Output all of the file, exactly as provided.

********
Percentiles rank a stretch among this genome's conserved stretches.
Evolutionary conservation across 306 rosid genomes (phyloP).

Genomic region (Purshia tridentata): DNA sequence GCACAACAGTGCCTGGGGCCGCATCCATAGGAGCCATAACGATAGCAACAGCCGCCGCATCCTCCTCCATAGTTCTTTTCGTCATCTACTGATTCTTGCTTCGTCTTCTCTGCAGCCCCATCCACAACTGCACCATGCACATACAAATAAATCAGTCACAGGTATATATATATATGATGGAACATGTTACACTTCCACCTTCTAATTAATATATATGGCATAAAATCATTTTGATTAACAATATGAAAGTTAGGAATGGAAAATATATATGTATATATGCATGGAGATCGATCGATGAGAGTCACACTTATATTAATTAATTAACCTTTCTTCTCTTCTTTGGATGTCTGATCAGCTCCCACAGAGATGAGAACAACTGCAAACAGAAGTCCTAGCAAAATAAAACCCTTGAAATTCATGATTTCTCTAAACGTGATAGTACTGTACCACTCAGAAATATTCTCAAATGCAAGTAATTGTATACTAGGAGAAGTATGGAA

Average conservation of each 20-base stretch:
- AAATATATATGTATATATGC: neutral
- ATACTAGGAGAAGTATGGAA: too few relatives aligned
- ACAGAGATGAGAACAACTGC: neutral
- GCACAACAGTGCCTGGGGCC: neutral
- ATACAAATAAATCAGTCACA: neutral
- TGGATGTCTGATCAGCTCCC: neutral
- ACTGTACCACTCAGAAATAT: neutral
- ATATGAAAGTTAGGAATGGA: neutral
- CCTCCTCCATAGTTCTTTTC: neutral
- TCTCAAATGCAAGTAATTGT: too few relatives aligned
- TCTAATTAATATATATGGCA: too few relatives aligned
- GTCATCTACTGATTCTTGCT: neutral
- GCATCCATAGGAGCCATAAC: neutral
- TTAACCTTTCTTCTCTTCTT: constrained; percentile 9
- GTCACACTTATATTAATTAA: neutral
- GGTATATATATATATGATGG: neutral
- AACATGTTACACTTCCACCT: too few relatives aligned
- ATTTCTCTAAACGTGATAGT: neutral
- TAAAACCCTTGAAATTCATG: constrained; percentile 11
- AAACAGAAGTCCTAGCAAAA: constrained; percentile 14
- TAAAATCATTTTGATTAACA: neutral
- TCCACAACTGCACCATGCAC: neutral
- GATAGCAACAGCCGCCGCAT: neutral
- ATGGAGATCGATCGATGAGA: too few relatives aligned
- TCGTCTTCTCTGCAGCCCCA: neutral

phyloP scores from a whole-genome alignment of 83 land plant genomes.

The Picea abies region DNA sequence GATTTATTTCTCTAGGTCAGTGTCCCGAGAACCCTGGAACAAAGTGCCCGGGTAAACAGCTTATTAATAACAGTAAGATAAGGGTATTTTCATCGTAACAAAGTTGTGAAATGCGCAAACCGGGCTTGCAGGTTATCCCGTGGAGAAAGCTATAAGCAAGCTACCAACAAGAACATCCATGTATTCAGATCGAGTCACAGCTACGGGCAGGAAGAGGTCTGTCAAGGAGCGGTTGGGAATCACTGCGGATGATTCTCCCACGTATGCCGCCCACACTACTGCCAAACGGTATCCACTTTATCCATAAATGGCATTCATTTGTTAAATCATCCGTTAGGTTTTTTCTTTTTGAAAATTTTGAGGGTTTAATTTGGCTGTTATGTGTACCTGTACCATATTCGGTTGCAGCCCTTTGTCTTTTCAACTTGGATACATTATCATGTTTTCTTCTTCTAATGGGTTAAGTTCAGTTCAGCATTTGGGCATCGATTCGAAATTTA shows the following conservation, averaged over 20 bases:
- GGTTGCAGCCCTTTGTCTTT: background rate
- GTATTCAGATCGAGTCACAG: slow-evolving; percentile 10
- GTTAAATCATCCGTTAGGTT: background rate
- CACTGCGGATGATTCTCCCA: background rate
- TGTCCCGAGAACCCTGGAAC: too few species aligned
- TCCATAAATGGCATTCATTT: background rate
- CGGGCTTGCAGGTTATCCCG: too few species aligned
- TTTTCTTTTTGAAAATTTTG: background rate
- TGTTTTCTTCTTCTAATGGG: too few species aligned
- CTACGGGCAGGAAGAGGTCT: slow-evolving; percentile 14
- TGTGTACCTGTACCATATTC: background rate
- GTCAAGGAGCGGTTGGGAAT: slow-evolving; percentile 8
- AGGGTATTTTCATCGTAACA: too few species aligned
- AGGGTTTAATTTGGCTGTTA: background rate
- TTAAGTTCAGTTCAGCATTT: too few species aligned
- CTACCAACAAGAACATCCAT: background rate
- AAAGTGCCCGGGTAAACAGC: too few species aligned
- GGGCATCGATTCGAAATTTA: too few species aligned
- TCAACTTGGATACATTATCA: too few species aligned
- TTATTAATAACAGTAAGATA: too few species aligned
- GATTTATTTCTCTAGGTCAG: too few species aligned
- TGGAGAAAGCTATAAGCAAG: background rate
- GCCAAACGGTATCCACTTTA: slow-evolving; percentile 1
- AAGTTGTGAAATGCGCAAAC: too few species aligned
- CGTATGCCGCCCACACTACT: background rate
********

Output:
Percentiles rank a stretch among this genome's conserved stretches.
Evolutionary conservation across 306 rosid genomes (phyloP).

Genomic region (Purshia tridentata): DNA sequence GCACAACAGTGCCTGGGGCCGCATCCATAGGAGCCATAACGATAGCAACAGCCGCCGCATCCTCCTCCATAGTTCTTTTCGTCATCTACTGATTCTTGCTTCGTCTTCTCTGCAGCCCCATCCACAACTGCACCATGCACATACAAATAAATCAGTCACAGGTATATATATATATGATGGAACATGTTACACTTCCACCTTCTAATTAATATATATGGCATAAAATCATTTTGATTAACAATATGAAAGTTAGGAATGGAAAATATATATGTATATATGCATGGAGATCGATCGATGAGAGTCACACTTATATTAATTAATTAACCTTTCTTCTCTTCTTTGGATGTCTGATCAGCTCCCACAGAGATGAGAACAACTGCAAACAGAAGTCCTAGCAAAATAAAACCCTTGAAATTCATGATTTCTCTAAACGTGATAGTACTGTACCACTCAGAAATATTCTCAAATGCAAGTAATTGTATACTAGGAGAAGTATGGAA

Average conservation of each 20-base stretch:
- AAATATATATGTATATATGC: neutral
- ATACTAGGAGAAGTATGGAA: too few relatives aligned
- ACAGAGATGAGAACAACTGC: neutral
- GCACAACAGTGCCTGGGGCC: neutral
- ATACAAATAAATCAGTCACA: neutral
- TGGATGTCTGATCAGCTCCC: neutral
- ACTGTACCACTCAGAAATAT: neutral
- ATATGAAAGTTAGGAATGGA: neutral
- CCTCCTCCATAGTTCTTTTC: neutral
- TCTCAAATGCAAGTAATTGT: too few relatives aligned
- TCTAATTAATATATATGGCA: too few relatives aligned
- GTCATCTACTGATTCTTGCT: neutral
- GCATCCATAGGAGCCATAAC: neutral
- TTAACCTTTCTTCTCTTCTT: constrained; percentile 9
- GTCACACTTATATTAATTAA: neutral
- GGTATATATATATATGATGG: neutral
- AACATGTTACACTTCCACCT: too few relatives aligned
- ATTTCTCTAAACGTGATAGT: neutral
- TAAAACCCTTGAAATTCATG: constrained; percentile 11
- AAACAGAAGTCCTAGCAAAA: constrained; percentile 14
- TAAAATCATTTTGATTAACA: neutral
- TCCACAACTGCACCATGCAC: neutral
- GATAGCAACAGCCGCCGCAT: neutral
- ATGGAGATCGATCGATGAGA: too few relatives aligned
- TCGTCTTCTCTGCAGCCCCA: neutral

phyloP scores from a whole-genome alignment of 83 land plant genomes.

The Picea abies region DNA sequence GATTTATTTCTCTAGGTCAGTGTCCCGAGAACCCTGGAACAAAGTGCCCGGGTAAACAGCTTATTAATAACAGTAAGATAAGGGTATTTTCATCGTAACAAAGTTGTGAAATGCGCAAACCGGGCTTGCAGGTTATCCCGTGGAGAAAGCTATAAGCAAGCTACCAACAAGAACATCCATGTATTCAGATCGAGTCACAGCTACGGGCAGGAAGAGGTCTGTCAAGGAGCGGTTGGGAATCACTGCGGATGATTCTCCCACGTATGCCGCCCACACTACTGCCAAACGGTATCCACTTTATCCATAAATGGCATTCATTTGTTAAATCATCCGTTAGGTTTTTTCTTTTTGAAAATTTTGAGGGTTTAATTTGGCTGTTATGTGTACCTGTACCATATTCGGTTGCAGCCCTTTGTCTTTTCAACTTGGATACATTATCATGTTTTCTTCTTCTAATGGGTTAAGTTCAGTTCAGCATTTGGGCATCGATTCGAAATTTA shows the following conservation, averaged over 20 bases:
- GGTTGCAGCCCTTTGTCTTT: background rate
- GTATTCAGATCGAGTCACAG: slow-evolving; percentile 10
- GTTAAATCATCCGTTAGGTT: background rate
- CACTGCGGATGATTCTCCCA: background rate
- TGTCCCGAGAACCCTGGAAC: too few species aligned
- TCCATAAATGGCATTCATTT: background rate
- CGGGCTTGCAGGTTATCCCG: too few species aligned
- TTTTCTTTTTGAAAATTTTG: background rate
- TGTTTTCTTCTTCTAATGGG: too few species aligned
- CTACGGGCAGGAAGAGGTCT: slow-evolving; percentile 14
- TGTGTACCTGTACCATATTC: background rate
- GTCAAGGAGCGGTTGGGAAT: slow-evolving; percentile 8
- AGGGTATTTTCATCGTAACA: too few species aligned
- AGGGTTTAATTTGGCTGTTA: background rate
- TTAAGTTCAGTTCAGCATTT: too few species aligned
- CTACCAACAAGAACATCCAT: background rate
- AAAGTGCCCGGGTAAACAGC: too few species aligned
- GGGCATCGATTCGAAATTTA: too few species aligned
- TCAACTTGGATACATTATCA: too few species aligned
- TTATTAATAACAGTAAGATA: too few species aligned
- GATTTATTTCTCTAGGTCAG: too few species aligned
- TGGAGAAAGCTATAAGCAAG: background rate
- GCCAAACGGTATCCACTTTA: slow-evolving; percentile 1
- AAGTTGTGAAATGCGCAAAC: too few species aligned
- CGTATGCCGCCCACACTACT: background rate